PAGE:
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Abstract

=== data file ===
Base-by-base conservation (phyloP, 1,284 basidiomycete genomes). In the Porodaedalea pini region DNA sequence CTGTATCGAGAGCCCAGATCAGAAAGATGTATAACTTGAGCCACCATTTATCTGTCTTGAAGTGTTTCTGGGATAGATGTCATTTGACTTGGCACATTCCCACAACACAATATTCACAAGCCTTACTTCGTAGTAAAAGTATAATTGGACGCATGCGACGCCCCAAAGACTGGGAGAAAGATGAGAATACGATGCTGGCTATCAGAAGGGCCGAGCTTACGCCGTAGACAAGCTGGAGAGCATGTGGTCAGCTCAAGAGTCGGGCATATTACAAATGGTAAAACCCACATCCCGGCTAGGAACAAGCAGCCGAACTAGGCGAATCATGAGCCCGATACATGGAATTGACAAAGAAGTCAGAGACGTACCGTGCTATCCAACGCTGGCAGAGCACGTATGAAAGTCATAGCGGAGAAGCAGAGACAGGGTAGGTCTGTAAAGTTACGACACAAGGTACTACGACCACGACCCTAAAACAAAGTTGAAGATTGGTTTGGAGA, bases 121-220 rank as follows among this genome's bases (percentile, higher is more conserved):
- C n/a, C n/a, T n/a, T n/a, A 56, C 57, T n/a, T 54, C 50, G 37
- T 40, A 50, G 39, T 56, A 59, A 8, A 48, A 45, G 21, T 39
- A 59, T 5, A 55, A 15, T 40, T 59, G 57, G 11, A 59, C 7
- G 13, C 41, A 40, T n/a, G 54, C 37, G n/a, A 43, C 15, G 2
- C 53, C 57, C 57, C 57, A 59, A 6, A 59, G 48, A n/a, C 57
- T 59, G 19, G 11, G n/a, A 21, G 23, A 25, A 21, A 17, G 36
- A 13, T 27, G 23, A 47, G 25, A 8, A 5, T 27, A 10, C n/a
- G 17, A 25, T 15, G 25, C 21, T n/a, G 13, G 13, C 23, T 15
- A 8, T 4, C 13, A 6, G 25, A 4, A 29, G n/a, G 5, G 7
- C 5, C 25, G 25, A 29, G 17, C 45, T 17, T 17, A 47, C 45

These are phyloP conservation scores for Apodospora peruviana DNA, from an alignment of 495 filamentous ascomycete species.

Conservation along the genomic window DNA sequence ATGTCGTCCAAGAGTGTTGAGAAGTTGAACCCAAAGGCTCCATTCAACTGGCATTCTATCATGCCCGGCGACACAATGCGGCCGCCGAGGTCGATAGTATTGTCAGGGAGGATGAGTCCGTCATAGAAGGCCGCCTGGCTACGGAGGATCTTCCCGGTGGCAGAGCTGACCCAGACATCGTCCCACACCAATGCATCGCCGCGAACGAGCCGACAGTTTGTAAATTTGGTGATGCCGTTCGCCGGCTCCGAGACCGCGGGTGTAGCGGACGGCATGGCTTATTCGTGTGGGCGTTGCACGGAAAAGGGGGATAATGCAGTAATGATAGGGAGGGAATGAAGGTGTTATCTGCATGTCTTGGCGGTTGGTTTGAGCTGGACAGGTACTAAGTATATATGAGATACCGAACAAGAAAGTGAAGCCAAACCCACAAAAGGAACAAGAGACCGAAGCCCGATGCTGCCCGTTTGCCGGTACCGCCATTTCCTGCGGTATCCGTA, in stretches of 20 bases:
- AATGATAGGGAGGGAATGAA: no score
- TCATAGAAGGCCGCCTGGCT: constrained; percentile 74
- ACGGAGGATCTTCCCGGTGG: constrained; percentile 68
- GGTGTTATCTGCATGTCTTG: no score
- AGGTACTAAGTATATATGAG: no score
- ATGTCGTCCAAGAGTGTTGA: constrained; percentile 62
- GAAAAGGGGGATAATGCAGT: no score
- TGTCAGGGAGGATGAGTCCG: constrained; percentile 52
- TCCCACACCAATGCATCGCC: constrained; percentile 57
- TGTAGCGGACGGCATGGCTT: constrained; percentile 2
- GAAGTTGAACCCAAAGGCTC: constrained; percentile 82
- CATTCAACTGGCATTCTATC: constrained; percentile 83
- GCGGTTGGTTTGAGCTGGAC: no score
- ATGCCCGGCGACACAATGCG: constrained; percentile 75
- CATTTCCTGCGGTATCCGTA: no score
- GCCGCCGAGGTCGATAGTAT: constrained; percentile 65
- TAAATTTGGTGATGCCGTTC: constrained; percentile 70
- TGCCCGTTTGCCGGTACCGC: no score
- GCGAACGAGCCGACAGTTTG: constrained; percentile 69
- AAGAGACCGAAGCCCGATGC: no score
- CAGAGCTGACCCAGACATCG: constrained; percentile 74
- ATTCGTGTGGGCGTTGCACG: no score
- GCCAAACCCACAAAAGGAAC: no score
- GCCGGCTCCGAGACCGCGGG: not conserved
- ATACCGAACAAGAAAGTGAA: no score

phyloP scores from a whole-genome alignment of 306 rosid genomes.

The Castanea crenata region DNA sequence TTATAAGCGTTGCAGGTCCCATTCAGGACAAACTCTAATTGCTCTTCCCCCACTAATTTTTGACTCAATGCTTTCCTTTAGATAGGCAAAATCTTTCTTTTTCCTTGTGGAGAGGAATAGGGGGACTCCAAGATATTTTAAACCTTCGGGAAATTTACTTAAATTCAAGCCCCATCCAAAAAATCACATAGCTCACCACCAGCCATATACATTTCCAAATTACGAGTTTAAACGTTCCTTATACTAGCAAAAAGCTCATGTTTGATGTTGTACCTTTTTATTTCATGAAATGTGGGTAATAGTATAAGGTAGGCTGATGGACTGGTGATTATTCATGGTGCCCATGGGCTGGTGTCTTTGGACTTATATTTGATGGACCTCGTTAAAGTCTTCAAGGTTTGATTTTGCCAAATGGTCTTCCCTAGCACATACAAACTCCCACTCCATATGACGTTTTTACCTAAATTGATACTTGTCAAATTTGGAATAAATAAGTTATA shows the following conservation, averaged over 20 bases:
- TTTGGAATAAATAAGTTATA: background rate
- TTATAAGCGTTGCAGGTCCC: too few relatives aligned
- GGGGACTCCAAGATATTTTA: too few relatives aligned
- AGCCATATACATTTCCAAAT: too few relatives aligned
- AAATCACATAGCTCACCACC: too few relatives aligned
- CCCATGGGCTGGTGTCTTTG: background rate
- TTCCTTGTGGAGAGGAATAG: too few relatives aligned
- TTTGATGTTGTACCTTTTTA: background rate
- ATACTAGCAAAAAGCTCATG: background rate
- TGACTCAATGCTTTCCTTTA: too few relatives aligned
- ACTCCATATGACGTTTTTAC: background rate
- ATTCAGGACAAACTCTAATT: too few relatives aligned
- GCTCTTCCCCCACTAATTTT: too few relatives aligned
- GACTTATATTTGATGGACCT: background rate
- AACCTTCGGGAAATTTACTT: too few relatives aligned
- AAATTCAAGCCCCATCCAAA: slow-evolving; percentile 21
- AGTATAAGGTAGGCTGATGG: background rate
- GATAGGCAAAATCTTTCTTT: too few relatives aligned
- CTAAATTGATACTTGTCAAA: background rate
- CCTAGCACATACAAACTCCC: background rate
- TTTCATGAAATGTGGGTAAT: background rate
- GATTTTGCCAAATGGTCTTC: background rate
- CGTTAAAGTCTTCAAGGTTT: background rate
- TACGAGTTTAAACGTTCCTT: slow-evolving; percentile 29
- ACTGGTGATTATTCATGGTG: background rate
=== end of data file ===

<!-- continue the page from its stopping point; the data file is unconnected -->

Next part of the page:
This paper evaluates the historical dynamics that have shaped the development of fiscal federalism in Nigeria and Canada over the years. It contends that certain contradictions have inhibited the efficient and equitable allocation of tax powers and expenditure responsibilities in Nigeria. These include Nigeria's defective federal structure, military rule, Presidential federalism, politicized sharing principles, and the parochial political culture. These absurdities now threaten the stability of the Nigerian federation. The paper submits that the Canadian Federation offers a viable option for renewal with principles such as autonomy of sub national units, the predominance of the civic culture, scientific equalization, and dependence of intergovernmental relations on mutual convenience rather than on statutes.